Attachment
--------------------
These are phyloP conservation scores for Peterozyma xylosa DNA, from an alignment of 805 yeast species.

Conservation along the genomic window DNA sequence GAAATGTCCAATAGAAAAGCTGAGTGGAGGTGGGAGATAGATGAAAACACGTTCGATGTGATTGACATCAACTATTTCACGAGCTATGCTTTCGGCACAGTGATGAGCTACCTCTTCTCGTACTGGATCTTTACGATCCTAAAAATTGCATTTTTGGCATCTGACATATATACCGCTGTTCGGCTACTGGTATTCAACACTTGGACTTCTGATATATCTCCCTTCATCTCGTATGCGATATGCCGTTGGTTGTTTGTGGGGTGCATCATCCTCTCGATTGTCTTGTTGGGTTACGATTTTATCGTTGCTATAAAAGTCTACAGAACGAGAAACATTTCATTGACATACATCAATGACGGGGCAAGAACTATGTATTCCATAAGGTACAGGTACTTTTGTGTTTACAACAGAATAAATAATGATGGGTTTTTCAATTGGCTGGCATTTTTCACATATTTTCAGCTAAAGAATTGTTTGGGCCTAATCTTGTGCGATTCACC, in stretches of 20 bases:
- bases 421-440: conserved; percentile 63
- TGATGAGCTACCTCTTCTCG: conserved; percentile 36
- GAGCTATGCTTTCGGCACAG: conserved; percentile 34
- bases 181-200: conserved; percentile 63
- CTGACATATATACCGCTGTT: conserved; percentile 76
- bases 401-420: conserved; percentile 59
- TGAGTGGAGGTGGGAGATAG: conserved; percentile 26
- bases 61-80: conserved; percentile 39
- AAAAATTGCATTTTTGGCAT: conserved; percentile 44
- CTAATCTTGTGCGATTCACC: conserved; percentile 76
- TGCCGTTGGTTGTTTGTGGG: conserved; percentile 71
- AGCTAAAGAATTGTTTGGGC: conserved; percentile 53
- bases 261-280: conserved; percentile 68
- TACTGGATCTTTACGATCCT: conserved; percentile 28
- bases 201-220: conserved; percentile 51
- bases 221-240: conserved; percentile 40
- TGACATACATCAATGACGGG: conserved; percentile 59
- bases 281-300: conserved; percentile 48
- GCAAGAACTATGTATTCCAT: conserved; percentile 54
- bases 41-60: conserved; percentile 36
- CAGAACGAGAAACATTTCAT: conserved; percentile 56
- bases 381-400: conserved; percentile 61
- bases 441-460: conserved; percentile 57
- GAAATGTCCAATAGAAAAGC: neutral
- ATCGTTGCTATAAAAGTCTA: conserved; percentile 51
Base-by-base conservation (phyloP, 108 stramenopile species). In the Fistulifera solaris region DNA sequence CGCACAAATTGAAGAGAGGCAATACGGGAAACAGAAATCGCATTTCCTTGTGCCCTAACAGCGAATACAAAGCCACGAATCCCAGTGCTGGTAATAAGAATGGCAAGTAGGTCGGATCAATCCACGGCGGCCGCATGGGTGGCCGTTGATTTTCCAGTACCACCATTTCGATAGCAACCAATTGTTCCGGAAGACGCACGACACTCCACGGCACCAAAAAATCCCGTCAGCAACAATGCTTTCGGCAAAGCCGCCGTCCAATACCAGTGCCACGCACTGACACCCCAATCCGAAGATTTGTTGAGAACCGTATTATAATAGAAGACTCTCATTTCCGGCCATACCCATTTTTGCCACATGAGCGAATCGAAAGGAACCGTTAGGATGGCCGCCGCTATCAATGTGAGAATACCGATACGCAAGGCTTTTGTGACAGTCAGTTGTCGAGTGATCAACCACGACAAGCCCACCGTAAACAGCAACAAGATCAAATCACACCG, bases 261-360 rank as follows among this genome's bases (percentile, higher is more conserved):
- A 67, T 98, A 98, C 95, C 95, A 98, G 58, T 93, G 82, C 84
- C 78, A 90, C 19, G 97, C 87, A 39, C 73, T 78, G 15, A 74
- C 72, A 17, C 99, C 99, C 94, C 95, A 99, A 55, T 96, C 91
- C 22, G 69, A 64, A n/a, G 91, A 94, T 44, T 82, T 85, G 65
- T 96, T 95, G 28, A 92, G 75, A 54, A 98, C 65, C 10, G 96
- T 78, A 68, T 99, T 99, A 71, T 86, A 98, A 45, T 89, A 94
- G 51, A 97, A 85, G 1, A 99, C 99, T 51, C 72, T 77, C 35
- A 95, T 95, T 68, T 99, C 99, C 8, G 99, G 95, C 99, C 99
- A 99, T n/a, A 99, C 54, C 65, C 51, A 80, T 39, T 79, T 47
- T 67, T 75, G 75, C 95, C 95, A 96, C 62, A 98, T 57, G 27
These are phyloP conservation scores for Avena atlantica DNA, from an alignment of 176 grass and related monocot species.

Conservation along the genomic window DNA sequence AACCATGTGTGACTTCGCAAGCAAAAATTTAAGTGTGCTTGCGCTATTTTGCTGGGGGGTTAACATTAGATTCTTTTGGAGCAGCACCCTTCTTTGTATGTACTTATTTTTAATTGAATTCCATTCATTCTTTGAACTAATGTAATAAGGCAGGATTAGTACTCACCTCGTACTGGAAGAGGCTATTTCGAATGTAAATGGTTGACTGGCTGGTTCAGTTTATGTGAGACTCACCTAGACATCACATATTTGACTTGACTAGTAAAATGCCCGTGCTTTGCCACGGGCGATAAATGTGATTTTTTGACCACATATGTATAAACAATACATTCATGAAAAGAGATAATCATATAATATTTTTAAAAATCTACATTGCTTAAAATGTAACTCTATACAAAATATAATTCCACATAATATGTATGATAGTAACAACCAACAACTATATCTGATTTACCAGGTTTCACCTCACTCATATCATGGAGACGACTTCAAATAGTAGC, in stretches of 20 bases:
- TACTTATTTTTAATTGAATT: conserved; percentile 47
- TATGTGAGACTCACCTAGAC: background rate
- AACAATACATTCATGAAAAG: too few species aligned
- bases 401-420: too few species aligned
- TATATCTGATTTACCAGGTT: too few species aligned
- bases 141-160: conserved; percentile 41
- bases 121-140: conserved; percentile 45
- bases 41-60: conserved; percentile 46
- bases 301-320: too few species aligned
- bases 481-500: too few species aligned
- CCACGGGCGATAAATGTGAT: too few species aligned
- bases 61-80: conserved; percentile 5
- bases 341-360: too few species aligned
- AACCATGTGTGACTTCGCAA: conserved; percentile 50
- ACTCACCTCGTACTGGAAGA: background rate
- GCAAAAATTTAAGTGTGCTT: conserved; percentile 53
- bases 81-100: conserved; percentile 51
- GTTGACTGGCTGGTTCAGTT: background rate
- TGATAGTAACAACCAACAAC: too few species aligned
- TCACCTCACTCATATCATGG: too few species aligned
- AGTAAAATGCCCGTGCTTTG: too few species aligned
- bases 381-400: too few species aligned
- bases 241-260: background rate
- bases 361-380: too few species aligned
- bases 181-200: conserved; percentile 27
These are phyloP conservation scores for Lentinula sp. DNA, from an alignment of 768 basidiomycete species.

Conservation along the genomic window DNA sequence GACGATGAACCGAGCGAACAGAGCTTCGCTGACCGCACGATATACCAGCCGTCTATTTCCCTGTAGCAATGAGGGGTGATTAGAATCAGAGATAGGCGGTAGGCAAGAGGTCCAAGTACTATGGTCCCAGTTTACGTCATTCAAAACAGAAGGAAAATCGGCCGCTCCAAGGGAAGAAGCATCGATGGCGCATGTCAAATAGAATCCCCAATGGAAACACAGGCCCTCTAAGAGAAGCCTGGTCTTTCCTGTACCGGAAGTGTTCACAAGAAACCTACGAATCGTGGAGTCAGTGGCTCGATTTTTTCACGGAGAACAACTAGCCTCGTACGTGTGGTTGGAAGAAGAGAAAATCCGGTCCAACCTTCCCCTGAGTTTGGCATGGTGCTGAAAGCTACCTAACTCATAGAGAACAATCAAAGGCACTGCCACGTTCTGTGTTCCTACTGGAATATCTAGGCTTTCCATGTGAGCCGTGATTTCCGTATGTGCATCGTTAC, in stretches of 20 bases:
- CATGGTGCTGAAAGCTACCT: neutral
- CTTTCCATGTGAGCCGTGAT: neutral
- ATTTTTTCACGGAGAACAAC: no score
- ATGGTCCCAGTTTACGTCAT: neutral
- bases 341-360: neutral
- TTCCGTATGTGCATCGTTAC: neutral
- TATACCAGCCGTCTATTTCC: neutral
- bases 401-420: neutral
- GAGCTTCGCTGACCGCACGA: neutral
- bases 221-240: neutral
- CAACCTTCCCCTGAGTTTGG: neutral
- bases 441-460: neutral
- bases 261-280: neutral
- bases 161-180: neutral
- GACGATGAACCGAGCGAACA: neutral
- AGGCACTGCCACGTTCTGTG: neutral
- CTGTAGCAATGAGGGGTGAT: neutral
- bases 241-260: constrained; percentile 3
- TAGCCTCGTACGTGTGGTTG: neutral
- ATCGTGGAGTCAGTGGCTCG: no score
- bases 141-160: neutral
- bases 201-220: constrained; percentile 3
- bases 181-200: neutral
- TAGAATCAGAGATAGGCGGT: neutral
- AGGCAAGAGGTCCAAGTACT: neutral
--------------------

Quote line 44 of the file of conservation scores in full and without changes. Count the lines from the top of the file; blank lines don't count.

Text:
- bases 401-420: too few species aligned